A personal injury lawyer Little Rock, AR trusts will tell you that the most impressionable time to really think about a case is when the client leaves the office for the first time. It’s as if for a glimpse, you have the opportunity to play the role of a juror and listen to the facts for the first time. While the case is fresh on your mind, you should consider these points:
1. This is as good as the case will ever sound to you
If the facts of the case trouble you now, wait until you’re having to explain them with passion to a jury. If you’re worried now, don’t take the case. This is likely as good as the case will ever sound to you. Before you pour your heart and soul into investigating the facts, ordering medical records and bills, preparing and filing suit, answering discovery, taking depositions, and preparing for a grueling trial, make sure your heart is in this case. If it’s not, turn the case down in writing to the client and tell them you are honored that they considered you for representation.
2. Prepare the closing argument:
Because this case is as fresh now as it will ever be to you, take some time to make a first draft of your closing argument to the jury. Shut the door, pace the floor, write down all the fantastic points that make this a great case (along with any wrinkles that may already consider), and remind yourself why this is a great case. Remember that a jury will not have the benefit of preparing the case for months and that they will only have a small glimpse into the case, just like you have at this moment after the initial consultation. Consider liability. Consider damages. Consider all the great witnesses that will help you connect the dots. Put it on paper now, and you’ll be grateful later that you did.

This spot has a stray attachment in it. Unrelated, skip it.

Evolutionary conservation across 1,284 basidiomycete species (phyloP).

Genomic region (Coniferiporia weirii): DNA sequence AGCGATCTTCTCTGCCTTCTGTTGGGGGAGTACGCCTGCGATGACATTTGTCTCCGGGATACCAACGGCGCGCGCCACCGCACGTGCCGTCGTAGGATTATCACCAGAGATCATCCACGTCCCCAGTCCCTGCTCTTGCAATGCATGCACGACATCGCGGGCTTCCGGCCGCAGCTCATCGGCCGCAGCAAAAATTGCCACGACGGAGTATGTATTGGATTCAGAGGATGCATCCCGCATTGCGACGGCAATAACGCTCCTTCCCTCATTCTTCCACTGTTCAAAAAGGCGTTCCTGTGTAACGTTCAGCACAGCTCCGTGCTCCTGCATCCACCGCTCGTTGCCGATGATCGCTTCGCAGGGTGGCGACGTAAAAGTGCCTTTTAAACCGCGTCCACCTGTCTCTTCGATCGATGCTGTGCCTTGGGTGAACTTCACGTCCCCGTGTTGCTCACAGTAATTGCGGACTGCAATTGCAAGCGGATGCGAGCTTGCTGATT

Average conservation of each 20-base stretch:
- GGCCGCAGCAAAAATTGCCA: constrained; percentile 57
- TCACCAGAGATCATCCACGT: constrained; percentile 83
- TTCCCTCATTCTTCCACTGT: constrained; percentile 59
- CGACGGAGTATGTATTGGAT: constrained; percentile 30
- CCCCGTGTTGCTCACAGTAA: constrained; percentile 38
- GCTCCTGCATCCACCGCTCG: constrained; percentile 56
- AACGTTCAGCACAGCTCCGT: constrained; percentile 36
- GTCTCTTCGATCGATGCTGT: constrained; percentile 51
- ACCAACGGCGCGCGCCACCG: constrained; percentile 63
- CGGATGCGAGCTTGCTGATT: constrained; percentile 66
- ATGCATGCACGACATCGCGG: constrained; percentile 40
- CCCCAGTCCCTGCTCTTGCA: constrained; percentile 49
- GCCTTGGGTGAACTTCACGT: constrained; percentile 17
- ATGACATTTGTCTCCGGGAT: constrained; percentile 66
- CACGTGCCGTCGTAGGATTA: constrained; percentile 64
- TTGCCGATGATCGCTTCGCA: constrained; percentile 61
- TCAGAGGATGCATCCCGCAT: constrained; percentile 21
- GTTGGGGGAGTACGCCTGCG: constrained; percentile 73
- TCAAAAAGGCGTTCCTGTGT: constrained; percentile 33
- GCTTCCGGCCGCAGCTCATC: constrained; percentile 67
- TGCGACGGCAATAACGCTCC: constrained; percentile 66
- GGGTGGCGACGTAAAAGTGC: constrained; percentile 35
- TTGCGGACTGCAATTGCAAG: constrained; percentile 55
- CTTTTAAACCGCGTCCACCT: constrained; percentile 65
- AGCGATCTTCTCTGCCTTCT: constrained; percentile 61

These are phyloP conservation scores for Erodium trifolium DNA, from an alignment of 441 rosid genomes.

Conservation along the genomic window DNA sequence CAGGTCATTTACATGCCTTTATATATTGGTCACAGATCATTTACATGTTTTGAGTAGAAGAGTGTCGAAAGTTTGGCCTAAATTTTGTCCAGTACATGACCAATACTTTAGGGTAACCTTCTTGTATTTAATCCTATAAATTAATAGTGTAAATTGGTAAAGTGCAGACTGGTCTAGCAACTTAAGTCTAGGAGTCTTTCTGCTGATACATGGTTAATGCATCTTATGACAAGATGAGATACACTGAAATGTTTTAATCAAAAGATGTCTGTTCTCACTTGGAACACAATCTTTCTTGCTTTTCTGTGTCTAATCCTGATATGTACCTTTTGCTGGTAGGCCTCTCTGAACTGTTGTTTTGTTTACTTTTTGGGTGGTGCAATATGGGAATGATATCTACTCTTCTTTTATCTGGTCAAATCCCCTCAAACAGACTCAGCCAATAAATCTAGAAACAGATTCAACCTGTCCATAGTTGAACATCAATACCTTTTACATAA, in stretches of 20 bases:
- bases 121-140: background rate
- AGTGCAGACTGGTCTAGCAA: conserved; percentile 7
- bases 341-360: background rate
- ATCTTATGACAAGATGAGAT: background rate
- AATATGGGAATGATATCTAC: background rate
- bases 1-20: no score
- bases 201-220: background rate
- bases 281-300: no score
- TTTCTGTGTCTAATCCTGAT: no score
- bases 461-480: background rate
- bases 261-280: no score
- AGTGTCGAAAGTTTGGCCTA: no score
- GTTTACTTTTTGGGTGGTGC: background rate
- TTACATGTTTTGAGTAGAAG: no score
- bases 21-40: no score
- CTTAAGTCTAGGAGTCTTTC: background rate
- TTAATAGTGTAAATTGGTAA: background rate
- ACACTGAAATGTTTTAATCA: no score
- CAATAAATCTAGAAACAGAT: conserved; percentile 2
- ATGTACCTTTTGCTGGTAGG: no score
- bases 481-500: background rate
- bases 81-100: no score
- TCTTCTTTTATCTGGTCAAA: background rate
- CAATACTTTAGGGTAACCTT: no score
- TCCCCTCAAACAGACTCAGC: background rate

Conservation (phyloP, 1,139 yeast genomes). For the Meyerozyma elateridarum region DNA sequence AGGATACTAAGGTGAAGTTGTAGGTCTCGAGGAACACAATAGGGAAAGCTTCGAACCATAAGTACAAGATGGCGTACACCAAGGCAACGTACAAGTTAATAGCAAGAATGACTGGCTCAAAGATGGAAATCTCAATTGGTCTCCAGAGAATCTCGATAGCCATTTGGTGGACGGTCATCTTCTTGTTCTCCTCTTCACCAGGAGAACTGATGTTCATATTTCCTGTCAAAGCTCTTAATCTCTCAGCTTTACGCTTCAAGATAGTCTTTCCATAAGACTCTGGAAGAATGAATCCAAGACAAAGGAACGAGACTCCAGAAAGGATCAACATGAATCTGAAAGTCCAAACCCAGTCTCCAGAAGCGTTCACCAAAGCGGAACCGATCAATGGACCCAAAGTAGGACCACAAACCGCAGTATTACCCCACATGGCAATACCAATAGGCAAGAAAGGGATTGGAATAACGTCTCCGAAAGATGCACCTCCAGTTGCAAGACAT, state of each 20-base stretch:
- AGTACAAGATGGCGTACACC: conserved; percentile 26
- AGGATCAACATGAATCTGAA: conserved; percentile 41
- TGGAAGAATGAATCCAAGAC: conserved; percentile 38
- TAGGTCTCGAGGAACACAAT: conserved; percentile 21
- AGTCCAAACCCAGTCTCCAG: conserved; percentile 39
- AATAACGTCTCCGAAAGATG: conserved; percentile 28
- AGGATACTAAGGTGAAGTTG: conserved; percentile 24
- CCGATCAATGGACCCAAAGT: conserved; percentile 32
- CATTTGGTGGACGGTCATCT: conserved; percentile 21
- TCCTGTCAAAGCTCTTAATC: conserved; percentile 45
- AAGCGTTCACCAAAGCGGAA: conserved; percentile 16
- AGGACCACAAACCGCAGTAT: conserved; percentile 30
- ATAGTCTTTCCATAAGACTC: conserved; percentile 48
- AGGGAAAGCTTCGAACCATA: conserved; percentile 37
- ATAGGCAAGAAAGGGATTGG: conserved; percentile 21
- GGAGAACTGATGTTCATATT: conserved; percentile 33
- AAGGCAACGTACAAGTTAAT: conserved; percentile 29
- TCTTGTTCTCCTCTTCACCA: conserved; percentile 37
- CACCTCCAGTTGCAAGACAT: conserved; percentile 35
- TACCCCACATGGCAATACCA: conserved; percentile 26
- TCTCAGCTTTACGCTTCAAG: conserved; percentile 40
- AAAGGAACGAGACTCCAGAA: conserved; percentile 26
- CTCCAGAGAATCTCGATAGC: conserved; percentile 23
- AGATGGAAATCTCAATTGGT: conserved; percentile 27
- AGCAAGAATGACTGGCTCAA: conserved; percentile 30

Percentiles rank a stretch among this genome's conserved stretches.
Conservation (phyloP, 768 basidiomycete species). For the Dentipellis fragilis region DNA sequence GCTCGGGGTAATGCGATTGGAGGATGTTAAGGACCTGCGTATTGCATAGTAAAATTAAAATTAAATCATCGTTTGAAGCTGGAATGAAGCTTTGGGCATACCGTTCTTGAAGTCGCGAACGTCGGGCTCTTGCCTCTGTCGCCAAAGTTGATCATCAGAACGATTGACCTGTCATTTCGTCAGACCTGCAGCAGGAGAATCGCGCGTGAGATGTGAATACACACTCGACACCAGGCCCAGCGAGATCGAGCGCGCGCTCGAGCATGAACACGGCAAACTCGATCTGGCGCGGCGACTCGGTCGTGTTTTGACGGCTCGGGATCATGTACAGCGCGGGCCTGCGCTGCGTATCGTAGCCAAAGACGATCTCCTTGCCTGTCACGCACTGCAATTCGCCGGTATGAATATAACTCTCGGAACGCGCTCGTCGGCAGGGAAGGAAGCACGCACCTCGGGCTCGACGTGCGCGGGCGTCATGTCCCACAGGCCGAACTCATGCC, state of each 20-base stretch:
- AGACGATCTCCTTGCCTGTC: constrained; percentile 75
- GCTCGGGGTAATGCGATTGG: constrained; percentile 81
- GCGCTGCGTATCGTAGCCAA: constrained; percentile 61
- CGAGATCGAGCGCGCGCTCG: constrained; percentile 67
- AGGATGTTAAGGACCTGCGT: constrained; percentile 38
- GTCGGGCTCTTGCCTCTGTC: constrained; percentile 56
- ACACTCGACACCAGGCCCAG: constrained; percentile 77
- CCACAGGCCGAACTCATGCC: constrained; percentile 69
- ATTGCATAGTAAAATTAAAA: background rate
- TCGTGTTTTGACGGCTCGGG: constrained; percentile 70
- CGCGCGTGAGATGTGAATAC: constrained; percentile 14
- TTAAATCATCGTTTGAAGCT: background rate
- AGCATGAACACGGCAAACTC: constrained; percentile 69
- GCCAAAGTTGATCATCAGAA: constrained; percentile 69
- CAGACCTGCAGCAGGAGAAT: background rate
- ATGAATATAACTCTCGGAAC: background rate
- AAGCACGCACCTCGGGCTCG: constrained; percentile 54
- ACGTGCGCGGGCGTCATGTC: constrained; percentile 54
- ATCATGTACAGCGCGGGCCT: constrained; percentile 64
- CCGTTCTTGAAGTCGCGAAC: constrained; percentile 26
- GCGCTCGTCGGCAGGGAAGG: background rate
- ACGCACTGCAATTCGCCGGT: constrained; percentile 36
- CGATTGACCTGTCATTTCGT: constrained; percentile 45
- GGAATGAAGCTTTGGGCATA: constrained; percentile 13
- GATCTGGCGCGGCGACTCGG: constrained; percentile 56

3. Prepare the opening statement:
Before you even have your staff work on opening the file, write out a roadmap for the case in the form of an opening statement, and for all the reasons just discussed in the preceding paragraph. You will be glad that this was done while it was fresh on your mind.
4. Don’t tarry: Open the file and send out the medical and wage requests
As Plaintiff’s lawyers, our greatest advantage is being able to rush the case to trial once it is on file, so now is the time to build it and make it as complete as possible. Order and organize all medical and lost wage records. Summarize all of your special damages and non-economic damages. Line up all witnesses. Prepare written discovery to be propounded. Make a list of everyone you will want to depose. Have solid answers for any wrinkles in the case. Once this case is filed, get it to the trial. That’s the greatest advantage we have as Plaintiff’s lawyers.
For these reasons, it is imperative to hire a veteran litigator and experienced trial lawyer to form a winning strategy that will best present your case to the jury.